Hello? I still do not know where we are, but I believed I smelled coffee earlier. We ran out of coffee days before we were so violently sucked into the void. Either our darkened house is floating near some sort of void café, old grinds leaked out from the garbage bag or olfactory hallucinations have begun. It is too dark for any of us to do a tarot reading. We have no electricity. Our matches are entirely spent. Luckily, I have a pre-electric typewriter and can type by touch. I will fold these pages, as I did for the previous post, in the form of a paper airplane, which I will then toss through the front door. Hm. It occurs to me now that I cannot necessarily do origami by touch. This message may instead arrive as a paper blimp, rickshaw or submarine.

 

Placement: The Major Arcana

Description:

The Hermit might be the most recognizable card in the deck. Illustrations feature a hunched, elderly man, often walking with a cane through a wasteland and holding sometimes an hour glass and in other versions a lantern to light his way. In many variants, he walks two pet snakes. This card has also been called The Monk, The Sage, The Capuchin, Sad Santa, The Struggling Writer, and Time.

 

Right side up:

The Hermit represents solitude and quiet thought. Interacting with others may distract you from grasping the dark and terrible truths of your existence. Read more, meditate, gamble on your own game of solitaire. The Hermit is a card that instructs the querent to, as my colleague Julen Ibarra colourfully summarized just now, “shut up, go away and don’t come back until you can do something helpful. Wait, don’t quote me on that. Holy hell, man, when did I start talking like this? Somebody punch me. Do it. Right here in the face.”

Since his two-year accidental marooning in the Westerns section of a used book store in Peterborough, Mr. Ibarra has had a particular fascination with The Hermit.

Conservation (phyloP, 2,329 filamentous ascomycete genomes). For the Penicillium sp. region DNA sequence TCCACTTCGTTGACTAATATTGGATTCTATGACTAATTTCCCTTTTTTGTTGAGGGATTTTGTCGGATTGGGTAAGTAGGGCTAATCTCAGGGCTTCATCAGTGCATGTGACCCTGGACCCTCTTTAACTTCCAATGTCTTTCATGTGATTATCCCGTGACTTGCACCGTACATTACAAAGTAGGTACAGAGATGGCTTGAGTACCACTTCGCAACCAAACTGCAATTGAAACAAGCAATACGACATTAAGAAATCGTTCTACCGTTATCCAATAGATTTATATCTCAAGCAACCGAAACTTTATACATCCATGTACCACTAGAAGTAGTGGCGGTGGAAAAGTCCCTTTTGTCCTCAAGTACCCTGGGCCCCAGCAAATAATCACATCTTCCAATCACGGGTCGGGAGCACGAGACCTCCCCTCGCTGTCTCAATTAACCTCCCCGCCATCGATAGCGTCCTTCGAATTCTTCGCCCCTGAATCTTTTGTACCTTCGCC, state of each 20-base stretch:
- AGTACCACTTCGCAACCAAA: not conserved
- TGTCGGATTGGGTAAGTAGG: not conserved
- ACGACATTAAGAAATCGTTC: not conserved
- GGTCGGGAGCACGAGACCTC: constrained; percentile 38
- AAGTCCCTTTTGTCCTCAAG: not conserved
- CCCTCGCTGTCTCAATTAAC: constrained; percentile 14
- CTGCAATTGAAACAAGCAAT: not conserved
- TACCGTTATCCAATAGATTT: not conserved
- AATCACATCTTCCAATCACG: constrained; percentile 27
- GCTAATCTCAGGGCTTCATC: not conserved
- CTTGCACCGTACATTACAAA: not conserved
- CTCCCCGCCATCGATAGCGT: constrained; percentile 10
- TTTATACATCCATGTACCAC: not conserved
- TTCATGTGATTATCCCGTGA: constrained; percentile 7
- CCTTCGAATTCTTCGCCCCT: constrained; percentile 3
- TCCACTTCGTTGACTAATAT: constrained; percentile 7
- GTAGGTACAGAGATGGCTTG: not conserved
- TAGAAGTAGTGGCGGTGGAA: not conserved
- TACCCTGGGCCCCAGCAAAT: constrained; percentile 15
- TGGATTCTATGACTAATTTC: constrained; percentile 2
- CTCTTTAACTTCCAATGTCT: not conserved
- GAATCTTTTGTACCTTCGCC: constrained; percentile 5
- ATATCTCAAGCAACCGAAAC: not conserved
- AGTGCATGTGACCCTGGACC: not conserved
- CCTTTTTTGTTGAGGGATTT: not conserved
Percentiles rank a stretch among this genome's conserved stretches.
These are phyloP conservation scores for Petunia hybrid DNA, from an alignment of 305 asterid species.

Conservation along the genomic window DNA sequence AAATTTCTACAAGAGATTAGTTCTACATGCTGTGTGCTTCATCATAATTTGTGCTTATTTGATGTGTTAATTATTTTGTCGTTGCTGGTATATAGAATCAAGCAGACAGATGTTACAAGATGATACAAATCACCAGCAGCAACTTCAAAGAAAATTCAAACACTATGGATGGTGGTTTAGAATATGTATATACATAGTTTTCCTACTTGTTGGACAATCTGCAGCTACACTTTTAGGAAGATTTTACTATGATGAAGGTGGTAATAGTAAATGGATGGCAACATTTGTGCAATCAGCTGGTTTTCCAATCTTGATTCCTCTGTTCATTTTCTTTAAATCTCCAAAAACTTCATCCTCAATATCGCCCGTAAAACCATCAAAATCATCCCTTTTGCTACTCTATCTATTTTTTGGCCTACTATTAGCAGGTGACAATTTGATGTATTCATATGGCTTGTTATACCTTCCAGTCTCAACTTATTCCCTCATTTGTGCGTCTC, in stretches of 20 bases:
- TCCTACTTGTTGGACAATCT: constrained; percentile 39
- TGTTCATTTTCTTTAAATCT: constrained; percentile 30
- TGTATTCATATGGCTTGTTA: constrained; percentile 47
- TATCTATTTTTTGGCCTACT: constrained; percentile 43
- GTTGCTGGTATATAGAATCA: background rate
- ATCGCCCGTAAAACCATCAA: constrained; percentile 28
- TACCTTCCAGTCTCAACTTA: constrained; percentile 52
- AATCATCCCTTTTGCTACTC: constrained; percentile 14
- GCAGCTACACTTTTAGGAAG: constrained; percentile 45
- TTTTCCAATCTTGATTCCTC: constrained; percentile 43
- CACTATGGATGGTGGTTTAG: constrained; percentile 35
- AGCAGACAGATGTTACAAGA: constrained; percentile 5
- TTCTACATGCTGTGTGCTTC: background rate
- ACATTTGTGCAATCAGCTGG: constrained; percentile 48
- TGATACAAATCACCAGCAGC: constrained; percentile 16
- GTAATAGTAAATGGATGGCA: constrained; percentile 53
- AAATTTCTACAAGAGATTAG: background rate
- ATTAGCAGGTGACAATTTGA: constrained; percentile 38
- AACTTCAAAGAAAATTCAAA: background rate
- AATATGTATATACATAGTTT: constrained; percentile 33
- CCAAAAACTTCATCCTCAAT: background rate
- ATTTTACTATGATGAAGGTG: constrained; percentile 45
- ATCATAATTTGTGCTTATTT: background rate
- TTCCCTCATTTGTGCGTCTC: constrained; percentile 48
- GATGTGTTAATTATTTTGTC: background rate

“Don’t write about that,” he said just now. “It was traumatic. My family tried to declare me dead. I had to eat dust bunnies and pages marked Special Thanks.”

The Hermit is most effective when he slips away without notice, however, the bills and frantic emails that collect in his inbox during this retreat may beg to differ.

 

Upside down:

Unlike its upright counterpart, The Hermit Reversed will announce on social media that due to “drama”, he will take a long break from online interactions, a break in which he will return daily to update the internet of his offline status.

Alternately, your logical mind can no longer handle monstrous reality. There is too much contradiction, too much loneliness, too many feelings. It does not compute does not compute does not compute does not compute. You freeze in a fit of sparks and require a complete factory reboot. “Tell them you go from rocket scientist to space cadet with no going back,” says Mr. Ibarra. “Nothing upstairs.” He pointed to his head for effect.

 

Classic The Hermit deaths:

  • Crushed by a shelf of ancient encyclopaediae
  • Forgetting your bodily necessities
  • Loneliness
  • Marooned in the Westerns section of a Peterborough used book store for a longer period than Julen Ibarra. “Hey, that’s not funny!”
  • Suffocated by your own navel
  • Permanently shut down by an astronaut that you had to lock out of your ship because logically, he was endangering the mission.
  • Of old age, if you’re very unlucky
  • Attacked by a jealous porcine starlet (never mind. I have just been informed that this particular fate was first postulated by Alastair Eastaughffe, who misread the name of the card as The Kermit. He also wrote theories about cards he called The Chair Riot, The Elephant and Willy’s Fortune)
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